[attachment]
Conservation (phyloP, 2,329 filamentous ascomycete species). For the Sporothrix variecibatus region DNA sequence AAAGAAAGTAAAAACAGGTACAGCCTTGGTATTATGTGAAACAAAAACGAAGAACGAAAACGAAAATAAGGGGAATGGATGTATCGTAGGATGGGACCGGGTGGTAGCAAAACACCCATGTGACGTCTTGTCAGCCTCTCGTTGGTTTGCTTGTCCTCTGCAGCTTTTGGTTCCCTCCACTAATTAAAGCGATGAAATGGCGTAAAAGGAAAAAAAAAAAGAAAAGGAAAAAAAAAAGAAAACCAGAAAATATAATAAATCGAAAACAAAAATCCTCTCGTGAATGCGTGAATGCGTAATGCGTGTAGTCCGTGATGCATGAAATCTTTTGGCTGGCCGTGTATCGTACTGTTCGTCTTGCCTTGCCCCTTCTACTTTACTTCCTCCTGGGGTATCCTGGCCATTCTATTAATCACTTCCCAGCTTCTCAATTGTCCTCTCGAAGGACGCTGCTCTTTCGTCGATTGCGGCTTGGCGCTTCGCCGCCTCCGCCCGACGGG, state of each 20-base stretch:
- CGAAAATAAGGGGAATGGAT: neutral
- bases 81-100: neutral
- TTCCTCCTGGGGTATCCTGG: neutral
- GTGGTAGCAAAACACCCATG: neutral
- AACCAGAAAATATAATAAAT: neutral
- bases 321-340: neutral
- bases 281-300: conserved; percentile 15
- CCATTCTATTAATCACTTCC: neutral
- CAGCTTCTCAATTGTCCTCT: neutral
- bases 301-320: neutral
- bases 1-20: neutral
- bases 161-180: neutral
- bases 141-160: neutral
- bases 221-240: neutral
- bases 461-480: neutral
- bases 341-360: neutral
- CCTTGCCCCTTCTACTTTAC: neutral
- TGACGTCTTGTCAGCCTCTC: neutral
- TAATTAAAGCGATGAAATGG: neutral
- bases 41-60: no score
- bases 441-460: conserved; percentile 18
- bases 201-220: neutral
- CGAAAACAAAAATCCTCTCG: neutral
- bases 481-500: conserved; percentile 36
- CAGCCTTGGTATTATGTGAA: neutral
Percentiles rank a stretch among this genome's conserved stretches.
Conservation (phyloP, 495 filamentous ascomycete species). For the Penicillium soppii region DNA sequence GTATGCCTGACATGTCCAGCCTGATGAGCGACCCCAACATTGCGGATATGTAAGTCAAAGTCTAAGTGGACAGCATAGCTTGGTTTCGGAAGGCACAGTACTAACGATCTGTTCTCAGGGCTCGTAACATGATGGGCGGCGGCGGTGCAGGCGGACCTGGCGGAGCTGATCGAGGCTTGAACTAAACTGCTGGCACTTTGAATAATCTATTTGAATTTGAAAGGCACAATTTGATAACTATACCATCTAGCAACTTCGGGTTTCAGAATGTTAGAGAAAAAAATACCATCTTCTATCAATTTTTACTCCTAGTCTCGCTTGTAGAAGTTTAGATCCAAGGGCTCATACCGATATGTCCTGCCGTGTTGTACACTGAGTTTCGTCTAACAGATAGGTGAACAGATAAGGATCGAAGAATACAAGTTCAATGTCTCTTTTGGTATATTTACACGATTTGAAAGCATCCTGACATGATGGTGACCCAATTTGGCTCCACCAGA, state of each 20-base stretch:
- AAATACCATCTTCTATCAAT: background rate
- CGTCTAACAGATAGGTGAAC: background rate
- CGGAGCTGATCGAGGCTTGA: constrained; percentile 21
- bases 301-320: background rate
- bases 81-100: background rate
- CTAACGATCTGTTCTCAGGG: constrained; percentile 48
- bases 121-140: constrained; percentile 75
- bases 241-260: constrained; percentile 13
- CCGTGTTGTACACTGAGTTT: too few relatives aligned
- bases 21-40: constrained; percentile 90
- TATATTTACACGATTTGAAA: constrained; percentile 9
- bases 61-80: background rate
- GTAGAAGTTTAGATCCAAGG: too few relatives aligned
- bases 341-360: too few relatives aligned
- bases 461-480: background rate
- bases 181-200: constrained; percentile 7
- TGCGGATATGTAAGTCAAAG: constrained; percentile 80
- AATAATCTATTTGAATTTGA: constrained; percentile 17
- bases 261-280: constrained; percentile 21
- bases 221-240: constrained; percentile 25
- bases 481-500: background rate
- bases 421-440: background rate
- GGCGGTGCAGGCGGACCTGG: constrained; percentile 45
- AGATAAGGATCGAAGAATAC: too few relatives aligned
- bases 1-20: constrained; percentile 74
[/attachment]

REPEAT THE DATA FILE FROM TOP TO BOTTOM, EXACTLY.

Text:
Conservation (phyloP, 2,329 filamentous ascomycete species). For the Sporothrix variecibatus region DNA sequence AAAGAAAGTAAAAACAGGTACAGCCTTGGTATTATGTGAAACAAAAACGAAGAACGAAAACGAAAATAAGGGGAATGGATGTATCGTAGGATGGGACCGGGTGGTAGCAAAACACCCATGTGACGTCTTGTCAGCCTCTCGTTGGTTTGCTTGTCCTCTGCAGCTTTTGGTTCCCTCCACTAATTAAAGCGATGAAATGGCGTAAAAGGAAAAAAAAAAAGAAAAGGAAAAAAAAAAGAAAACCAGAAAATATAATAAATCGAAAACAAAAATCCTCTCGTGAATGCGTGAATGCGTAATGCGTGTAGTCCGTGATGCATGAAATCTTTTGGCTGGCCGTGTATCGTACTGTTCGTCTTGCCTTGCCCCTTCTACTTTACTTCCTCCTGGGGTATCCTGGCCATTCTATTAATCACTTCCCAGCTTCTCAATTGTCCTCTCGAAGGACGCTGCTCTTTCGTCGATTGCGGCTTGGCGCTTCGCCGCCTCCGCCCGACGGG, state of each 20-base stretch:
- CGAAAATAAGGGGAATGGAT: neutral
- bases 81-100: neutral
- TTCCTCCTGGGGTATCCTGG: neutral
- GTGGTAGCAAAACACCCATG: neutral
- AACCAGAAAATATAATAAAT: neutral
- bases 321-340: neutral
- bases 281-300: conserved; percentile 15
- CCATTCTATTAATCACTTCC: neutral
- CAGCTTCTCAATTGTCCTCT: neutral
- bases 301-320: neutral
- bases 1-20: neutral
- bases 161-180: neutral
- bases 141-160: neutral
- bases 221-240: neutral
- bases 461-480: neutral
- bases 341-360: neutral
- CCTTGCCCCTTCTACTTTAC: neutral
- TGACGTCTTGTCAGCCTCTC: neutral
- TAATTAAAGCGATGAAATGG: neutral
- bases 41-60: no score
- bases 441-460: conserved; percentile 18
- bases 201-220: neutral
- CGAAAACAAAAATCCTCTCG: neutral
- bases 481-500: conserved; percentile 36
- CAGCCTTGGTATTATGTGAA: neutral
Percentiles rank a stretch among this genome's conserved stretches.
Conservation (phyloP, 495 filamentous ascomycete species). For the Penicillium soppii region DNA sequence GTATGCCTGACATGTCCAGCCTGATGAGCGACCCCAACATTGCGGATATGTAAGTCAAAGTCTAAGTGGACAGCATAGCTTGGTTTCGGAAGGCACAGTACTAACGATCTGTTCTCAGGGCTCGTAACATGATGGGCGGCGGCGGTGCAGGCGGACCTGGCGGAGCTGATCGAGGCTTGAACTAAACTGCTGGCACTTTGAATAATCTATTTGAATTTGAAAGGCACAATTTGATAACTATACCATCTAGCAACTTCGGGTTTCAGAATGTTAGAGAAAAAAATACCATCTTCTATCAATTTTTACTCCTAGTCTCGCTTGTAGAAGTTTAGATCCAAGGGCTCATACCGATATGTCCTGCCGTGTTGTACACTGAGTTTCGTCTAACAGATAGGTGAACAGATAAGGATCGAAGAATACAAGTTCAATGTCTCTTTTGGTATATTTACACGATTTGAAAGCATCCTGACATGATGGTGACCCAATTTGGCTCCACCAGA, state of each 20-base stretch:
- AAATACCATCTTCTATCAAT: background rate
- CGTCTAACAGATAGGTGAAC: background rate
- CGGAGCTGATCGAGGCTTGA: constrained; percentile 21
- bases 301-320: background rate
- bases 81-100: background rate
- CTAACGATCTGTTCTCAGGG: constrained; percentile 48
- bases 121-140: constrained; percentile 75
- bases 241-260: constrained; percentile 13
- CCGTGTTGTACACTGAGTTT: too few relatives aligned
- bases 21-40: constrained; percentile 90
- TATATTTACACGATTTGAAA: constrained; percentile 9
- bases 61-80: background rate
- GTAGAAGTTTAGATCCAAGG: too few relatives aligned
- bases 341-360: too few relatives aligned
- bases 461-480: background rate
- bases 181-200: constrained; percentile 7
- TGCGGATATGTAAGTCAAAG: constrained; percentile 80
- AATAATCTATTTGAATTTGA: constrained; percentile 17
- bases 261-280: constrained; percentile 21
- bases 221-240: constrained; percentile 25
- bases 481-500: background rate
- bases 421-440: background rate
- GGCGGTGCAGGCGGACCTGG: constrained; percentile 45
- AGATAAGGATCGAAGAATAC: too few relatives aligned
- bases 1-20: constrained; percentile 74